“The great moral renovator of society”

Mark Zuckerberg takes on free speech

Christopher Koopman
Oct 17 · 4 min read

Earlier today, Facebook CEO Mark Zuckerberg gave a wide-ranging, “unfiltered” speech outlining his views on free expression and the internet (you can read it here and a companion oped here).

It marked a rare and forceful speech from someone who has become a bit of a boogeyman among policymakers on both the left and right. It also outlined, in clear and unapologetic terms, where Facebook’s founder falls on the growing debates over digital free speech.

In the runup to the 2020 presidential election, the company has become a lightning rod. And almost everything the company does lately seems to elicit near-immediate controversy (for the latest example, look at the company’s efforts to create a cryptocurrency in a world where thousands already exist). In spite of this, Zuckerberg was not shy about where he stands:

Some people believe giving more people a voice is driving division rather than bringing us together. More people across the spectrum believe that achieving the political outcomes they think matter is more important than every person having a voice. I think that’s dangerous. Today I want to talk about why, and some important choices we face around free expression.

Calling back to Frederick Douglass’s own plea for free speech, Zuckerberg emphasized the role that free expression plays as the “the great moral renovator of society.”

While it is worth recognizing the role that free speech has played in nearly every single one of our most important social movement in the United States, from abolitionists like Douglass to #BlackLivesMatter and #MeToo, it is also worth remembering that Facebook exists as a platform to give voice to those far outside the DC beltway.

Lately, this seems to get lost in the conversation. Congress is holding hearings about “reforming” Section 230, which would be tantamount to “chipping away at the legal foundations of the internet,” and politicians casually throw out the idea of stripping away the most important protections for online speech. Overall, there is a growing lack of awareness that these protections are inspiring the platform’s global policies and ensuring that the spirit of the First Amendment lives in places where no such protections truly exist.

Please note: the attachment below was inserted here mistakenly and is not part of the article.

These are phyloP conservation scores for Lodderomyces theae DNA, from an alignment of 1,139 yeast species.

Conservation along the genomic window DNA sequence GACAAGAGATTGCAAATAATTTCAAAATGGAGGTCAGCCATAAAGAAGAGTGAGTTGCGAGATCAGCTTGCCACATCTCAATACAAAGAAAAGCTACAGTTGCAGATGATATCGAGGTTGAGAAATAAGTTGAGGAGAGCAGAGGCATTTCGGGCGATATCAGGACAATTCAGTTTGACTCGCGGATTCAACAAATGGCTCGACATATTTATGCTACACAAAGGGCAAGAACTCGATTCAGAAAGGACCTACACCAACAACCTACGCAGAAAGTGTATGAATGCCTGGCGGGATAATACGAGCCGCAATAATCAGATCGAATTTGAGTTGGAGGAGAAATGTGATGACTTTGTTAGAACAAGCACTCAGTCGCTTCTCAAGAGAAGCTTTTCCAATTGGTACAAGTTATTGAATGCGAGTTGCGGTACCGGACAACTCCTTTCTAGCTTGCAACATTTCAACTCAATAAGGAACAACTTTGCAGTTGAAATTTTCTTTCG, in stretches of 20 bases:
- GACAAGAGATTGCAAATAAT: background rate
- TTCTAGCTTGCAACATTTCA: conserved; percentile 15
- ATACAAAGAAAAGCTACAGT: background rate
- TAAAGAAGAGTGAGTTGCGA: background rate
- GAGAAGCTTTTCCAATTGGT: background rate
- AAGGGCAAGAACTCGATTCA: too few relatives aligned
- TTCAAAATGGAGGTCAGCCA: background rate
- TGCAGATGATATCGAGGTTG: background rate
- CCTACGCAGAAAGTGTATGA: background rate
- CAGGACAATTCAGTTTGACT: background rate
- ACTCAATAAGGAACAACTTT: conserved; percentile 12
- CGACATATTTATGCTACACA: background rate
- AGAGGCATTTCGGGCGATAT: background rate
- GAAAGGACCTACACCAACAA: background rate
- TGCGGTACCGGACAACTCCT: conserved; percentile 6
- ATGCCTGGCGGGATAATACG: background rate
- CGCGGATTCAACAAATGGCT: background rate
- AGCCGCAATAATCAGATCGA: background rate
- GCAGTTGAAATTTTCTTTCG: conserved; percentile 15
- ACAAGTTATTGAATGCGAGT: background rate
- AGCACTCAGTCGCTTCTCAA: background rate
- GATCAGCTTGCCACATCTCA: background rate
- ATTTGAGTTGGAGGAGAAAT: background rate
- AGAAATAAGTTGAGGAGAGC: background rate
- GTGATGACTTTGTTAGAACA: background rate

While these American principles have shaped the internet in the past, this is no longer the case today. As Zuckerberg explained, “A decade ago, almost all of the major internet platforms were American. Today, six of the top ten are Chinese.” In fact, the Chinese social media company TikTok has been censoring speech in the United States.

As I’ve previously written, the United States and China have been quietly battling to shape all kinds of technology. This is just the latest example. And that is really the rub in all of this: As politicians in the US try to figure out how to dismantle, break up, and kneecap these platforms, China is aggressively pushing its own versions. If we screw things up, and there is no guarantee we won’t, China will be the one shaping the internet’s future.

In this way, Zuckerberg has put himself in a role not usually reserved for titans of industry and he finds himself “standing athwart history, yelling “Stop,” at a time when no one is inclined to do so.”

But it isn’t just the political threats that he is taking on. Culturally, we seem to be also souring on the idea of free expression and dissent. Here’s how Zuckerberg describes it:

Increasingly, we’re seeing people try to define more speech as dangerous because it may lead to political outcomes they see as unacceptable. Some hold the view that since the stakes are so high, they can no longer trust their fellow citizens with the power to communicate and decide what to believe for themselves.

I personally believe this is more dangerous for democracy over the long term than almost any speech. Democracy depends on the idea that we hold each others’ right to express ourselves and be heard above our own desire to always get the outcomes we want. You can’t impose tolerance top-down. It has to come from people opening up, sharing experiences, and developing a shared story for society that we all feel we’re a part of. That’s how we make progress together.

Indeed. As the next few months unfold, we must remember these words. And when these threats grow, will we be willing to stand up and provide our own full-throated defense of free expression?

The Benchmark

A publication by The Center for Growth and Opportunity at Utah State University

Christopher Koopman

Written by

Senior Director @cgousu

The Benchmark

A publication by The Center for Growth and Opportunity at Utah State University

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